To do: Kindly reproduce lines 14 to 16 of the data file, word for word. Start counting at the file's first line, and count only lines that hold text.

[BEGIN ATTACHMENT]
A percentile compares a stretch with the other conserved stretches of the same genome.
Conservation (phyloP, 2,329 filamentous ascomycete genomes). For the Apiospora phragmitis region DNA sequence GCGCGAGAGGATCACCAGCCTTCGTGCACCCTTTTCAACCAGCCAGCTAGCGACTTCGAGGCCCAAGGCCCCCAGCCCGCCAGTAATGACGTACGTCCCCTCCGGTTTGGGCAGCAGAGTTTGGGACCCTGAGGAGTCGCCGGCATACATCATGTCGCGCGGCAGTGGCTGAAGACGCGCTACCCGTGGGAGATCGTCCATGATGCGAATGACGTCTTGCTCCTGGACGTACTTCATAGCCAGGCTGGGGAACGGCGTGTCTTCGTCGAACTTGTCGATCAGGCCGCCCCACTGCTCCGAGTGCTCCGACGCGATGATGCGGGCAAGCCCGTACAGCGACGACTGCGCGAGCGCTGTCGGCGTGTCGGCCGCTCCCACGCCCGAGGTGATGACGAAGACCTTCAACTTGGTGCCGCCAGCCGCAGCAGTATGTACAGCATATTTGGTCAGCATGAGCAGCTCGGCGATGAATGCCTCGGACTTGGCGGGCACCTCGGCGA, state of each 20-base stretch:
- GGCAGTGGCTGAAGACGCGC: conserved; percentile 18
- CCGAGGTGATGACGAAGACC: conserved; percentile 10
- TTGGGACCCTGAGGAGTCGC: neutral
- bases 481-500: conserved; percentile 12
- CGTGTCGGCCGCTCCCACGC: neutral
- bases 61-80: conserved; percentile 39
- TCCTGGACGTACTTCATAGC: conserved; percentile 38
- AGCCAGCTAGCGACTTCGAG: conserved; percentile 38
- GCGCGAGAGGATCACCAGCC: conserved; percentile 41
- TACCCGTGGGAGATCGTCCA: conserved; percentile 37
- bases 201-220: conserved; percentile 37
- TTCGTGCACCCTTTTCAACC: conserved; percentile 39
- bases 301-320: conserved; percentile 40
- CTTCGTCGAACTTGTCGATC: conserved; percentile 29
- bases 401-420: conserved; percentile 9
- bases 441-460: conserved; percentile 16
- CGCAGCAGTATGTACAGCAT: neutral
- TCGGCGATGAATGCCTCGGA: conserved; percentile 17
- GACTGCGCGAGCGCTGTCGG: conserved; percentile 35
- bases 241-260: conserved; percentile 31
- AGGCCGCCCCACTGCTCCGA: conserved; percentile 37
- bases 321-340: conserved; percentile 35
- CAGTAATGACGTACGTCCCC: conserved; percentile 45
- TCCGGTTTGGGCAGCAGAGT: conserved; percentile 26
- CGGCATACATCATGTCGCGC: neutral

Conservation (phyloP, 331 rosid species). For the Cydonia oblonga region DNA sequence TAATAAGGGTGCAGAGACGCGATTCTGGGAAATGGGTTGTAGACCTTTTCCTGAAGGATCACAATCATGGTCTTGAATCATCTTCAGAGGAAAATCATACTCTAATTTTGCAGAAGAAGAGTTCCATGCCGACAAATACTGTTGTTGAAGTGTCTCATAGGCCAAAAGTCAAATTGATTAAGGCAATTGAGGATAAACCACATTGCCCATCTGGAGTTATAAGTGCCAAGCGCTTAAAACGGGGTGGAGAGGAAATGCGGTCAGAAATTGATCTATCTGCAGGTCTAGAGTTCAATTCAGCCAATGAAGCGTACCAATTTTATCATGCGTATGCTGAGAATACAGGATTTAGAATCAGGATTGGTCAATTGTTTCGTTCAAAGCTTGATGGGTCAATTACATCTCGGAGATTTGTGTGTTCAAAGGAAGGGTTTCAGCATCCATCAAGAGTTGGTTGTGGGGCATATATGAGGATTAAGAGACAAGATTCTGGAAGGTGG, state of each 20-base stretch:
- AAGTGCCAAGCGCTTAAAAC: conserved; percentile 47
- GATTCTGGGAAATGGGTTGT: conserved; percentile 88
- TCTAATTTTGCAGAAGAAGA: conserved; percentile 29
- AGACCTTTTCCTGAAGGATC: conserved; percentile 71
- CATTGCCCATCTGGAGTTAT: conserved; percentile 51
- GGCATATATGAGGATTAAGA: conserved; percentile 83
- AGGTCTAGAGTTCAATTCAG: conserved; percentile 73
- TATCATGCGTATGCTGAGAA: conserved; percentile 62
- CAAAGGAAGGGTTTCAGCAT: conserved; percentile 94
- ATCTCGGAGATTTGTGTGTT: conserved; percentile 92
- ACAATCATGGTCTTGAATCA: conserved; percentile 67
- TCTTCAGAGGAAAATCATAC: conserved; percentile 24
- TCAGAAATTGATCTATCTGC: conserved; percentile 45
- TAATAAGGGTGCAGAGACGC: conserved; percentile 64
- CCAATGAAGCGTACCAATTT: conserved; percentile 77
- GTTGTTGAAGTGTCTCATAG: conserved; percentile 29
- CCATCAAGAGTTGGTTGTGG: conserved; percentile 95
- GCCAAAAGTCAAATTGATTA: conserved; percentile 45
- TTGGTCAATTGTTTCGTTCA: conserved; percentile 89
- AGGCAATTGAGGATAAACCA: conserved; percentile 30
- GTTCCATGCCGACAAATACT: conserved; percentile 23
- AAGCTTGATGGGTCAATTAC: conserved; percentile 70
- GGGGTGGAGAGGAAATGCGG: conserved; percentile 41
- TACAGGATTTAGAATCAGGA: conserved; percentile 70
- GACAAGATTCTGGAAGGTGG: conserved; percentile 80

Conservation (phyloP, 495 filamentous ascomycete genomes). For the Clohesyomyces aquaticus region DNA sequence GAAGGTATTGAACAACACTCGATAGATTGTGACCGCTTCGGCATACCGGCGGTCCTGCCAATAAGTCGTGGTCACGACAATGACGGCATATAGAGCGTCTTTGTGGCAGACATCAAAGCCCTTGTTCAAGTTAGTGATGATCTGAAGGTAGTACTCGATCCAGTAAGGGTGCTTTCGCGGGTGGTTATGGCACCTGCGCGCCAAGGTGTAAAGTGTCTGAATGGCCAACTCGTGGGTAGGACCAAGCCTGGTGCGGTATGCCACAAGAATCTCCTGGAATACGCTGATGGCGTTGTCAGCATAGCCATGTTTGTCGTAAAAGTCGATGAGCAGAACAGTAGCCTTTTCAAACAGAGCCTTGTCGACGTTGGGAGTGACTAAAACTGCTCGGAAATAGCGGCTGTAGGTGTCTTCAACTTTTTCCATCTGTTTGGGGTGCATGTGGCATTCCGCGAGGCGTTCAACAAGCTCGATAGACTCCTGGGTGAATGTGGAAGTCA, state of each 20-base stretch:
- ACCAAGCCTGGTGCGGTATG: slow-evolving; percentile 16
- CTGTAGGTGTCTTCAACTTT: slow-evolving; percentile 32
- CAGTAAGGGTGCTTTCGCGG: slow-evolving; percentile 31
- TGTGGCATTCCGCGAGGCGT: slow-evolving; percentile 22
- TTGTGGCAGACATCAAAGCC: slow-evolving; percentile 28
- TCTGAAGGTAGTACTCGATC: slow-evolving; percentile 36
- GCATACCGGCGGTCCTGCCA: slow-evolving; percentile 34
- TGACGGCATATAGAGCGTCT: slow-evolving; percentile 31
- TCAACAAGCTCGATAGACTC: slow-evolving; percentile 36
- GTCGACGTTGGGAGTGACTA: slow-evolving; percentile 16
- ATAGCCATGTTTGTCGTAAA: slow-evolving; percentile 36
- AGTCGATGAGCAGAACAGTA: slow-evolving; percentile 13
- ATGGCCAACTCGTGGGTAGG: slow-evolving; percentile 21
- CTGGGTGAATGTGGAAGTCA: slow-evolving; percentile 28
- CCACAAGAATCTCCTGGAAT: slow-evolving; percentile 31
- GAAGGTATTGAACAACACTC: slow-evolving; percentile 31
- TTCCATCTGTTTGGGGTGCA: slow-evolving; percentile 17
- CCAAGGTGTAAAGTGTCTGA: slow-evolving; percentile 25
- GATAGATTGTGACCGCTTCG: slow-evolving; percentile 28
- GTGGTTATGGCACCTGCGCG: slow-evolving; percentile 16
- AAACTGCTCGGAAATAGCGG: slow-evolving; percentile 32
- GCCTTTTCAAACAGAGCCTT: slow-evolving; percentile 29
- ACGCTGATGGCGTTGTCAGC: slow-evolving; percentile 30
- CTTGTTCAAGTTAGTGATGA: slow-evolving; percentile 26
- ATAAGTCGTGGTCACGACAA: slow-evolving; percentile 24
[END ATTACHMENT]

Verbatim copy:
- TTCGTGCACCCTTTTCAACC: conserved; percentile 39
- bases 301-320: conserved; percentile 40
- CTTCGTCGAACTTGTCGATC: conserved; percentile 29